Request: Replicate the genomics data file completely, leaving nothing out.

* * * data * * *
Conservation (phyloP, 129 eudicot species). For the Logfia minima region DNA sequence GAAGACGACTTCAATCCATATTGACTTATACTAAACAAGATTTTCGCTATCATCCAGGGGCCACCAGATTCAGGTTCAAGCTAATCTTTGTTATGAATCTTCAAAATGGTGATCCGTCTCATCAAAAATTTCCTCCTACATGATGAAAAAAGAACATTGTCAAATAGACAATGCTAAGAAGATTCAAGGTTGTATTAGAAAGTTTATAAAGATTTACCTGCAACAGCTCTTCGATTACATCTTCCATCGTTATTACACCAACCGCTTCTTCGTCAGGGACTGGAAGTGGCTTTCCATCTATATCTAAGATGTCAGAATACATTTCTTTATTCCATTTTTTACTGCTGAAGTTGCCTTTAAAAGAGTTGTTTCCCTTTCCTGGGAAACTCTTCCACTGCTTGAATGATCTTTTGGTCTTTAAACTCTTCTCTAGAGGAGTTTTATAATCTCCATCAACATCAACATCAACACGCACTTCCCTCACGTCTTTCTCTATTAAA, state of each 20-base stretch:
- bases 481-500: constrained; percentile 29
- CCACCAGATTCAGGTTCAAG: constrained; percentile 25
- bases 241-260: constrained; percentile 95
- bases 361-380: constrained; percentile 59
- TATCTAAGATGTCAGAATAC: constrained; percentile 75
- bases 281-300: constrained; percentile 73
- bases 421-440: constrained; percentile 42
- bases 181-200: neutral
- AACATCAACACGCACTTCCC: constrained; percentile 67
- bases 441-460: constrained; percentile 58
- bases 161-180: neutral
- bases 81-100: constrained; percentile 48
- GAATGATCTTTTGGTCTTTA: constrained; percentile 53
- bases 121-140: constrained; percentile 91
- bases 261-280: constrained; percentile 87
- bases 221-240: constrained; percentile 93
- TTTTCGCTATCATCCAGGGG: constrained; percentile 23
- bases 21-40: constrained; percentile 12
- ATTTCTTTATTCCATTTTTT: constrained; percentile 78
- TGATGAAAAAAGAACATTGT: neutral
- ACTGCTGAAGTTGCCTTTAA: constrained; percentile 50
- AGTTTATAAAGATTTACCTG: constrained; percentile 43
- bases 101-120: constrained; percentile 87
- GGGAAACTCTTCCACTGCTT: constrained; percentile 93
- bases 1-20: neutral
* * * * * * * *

Conservation (phyloP, 129 eudicot species). For the Logfia minima region DNA sequence GAAGACGACTTCAATCCATATTGACTTATACTAAACAAGATTTTCGCTATCATCCAGGGGCCACCAGATTCAGGTTCAAGCTAATCTTTGTTATGAATCTTCAAAATGGTGATCCGTCTCATCAAAAATTTCCTCCTACATGATGAAAAAAGAACATTGTCAAATAGACAATGCTAAGAAGATTCAAGGTTGTATTAGAAAGTTTATAAAGATTTACCTGCAACAGCTCTTCGATTACATCTTCCATCGTTATTACACCAACCGCTTCTTCGTCAGGGACTGGAAGTGGCTTTCCATCTATATCTAAGATGTCAGAATACATTTCTTTATTCCATTTTTTACTGCTGAAGTTGCCTTTAAAAGAGTTGTTTCCCTTTCCTGGGAAACTCTTCCACTGCTTGAATGATCTTTTGGTCTTTAAACTCTTCTCTAGAGGAGTTTTATAATCTCCATCAACATCAACATCAACACGCACTTCCCTCACGTCTTTCTCTATTAAA, state of each 20-base stretch:
- bases 481-500: constrained; percentile 29
- CCACCAGATTCAGGTTCAAG: constrained; percentile 25
- bases 241-260: constrained; percentile 95
- bases 361-380: constrained; percentile 59
- TATCTAAGATGTCAGAATAC: constrained; percentile 75
- bases 281-300: constrained; percentile 73
- bases 421-440: constrained; percentile 42
- bases 181-200: neutral
- AACATCAACACGCACTTCCC: constrained; percentile 67
- bases 441-460: constrained; percentile 58
- bases 161-180: neutral
- bases 81-100: constrained; percentile 48
- GAATGATCTTTTGGTCTTTA: constrained; percentile 53
- bases 121-140: constrained; percentile 91
- bases 261-280: constrained; percentile 87
- bases 221-240: constrained; percentile 93
- TTTTCGCTATCATCCAGGGG: constrained; percentile 23
- bases 21-40: constrained; percentile 12
- ATTTCTTTATTCCATTTTTT: constrained; percentile 78
- TGATGAAAAAAGAACATTGT: neutral
- ACTGCTGAAGTTGCCTTTAA: constrained; percentile 50
- AGTTTATAAAGATTTACCTG: constrained; percentile 43
- bases 101-120: constrained; percentile 87
- GGGAAACTCTTCCACTGCTT: constrained; percentile 93
- bases 1-20: neutral